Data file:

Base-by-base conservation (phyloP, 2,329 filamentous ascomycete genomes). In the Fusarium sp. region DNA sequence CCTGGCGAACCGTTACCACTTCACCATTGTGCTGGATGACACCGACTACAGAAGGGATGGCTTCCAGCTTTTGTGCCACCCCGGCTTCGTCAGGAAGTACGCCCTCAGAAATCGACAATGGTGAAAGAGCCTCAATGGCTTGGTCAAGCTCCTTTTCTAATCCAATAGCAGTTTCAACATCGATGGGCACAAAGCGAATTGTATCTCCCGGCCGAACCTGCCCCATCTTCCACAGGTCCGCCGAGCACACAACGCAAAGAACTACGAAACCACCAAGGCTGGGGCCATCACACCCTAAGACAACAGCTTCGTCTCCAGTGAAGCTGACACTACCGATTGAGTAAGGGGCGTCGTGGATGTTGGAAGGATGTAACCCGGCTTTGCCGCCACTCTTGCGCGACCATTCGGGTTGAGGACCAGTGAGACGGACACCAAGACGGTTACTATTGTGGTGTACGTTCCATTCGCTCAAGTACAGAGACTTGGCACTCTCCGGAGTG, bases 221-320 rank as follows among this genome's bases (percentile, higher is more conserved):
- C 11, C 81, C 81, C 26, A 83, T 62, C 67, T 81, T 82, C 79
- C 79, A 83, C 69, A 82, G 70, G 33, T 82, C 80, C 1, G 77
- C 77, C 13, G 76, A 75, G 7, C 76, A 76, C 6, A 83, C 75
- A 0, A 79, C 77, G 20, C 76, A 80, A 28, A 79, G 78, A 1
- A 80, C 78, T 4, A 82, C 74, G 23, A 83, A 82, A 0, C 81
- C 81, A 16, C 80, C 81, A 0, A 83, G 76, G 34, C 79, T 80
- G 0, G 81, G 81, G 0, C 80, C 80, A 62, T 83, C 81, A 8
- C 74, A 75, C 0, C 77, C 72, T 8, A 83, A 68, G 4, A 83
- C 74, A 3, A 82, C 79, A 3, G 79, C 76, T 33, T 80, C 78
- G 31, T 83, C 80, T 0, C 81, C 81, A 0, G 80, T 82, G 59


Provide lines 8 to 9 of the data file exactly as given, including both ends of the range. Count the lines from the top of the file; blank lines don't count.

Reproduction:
- G 0, G 81, G 81, G 0, C 80, C 80, A 62, T 83, C 81, A 8
- C 74, A 75, C 0, C 77, C 72, T 8, A 83, A 68, G 4, A 83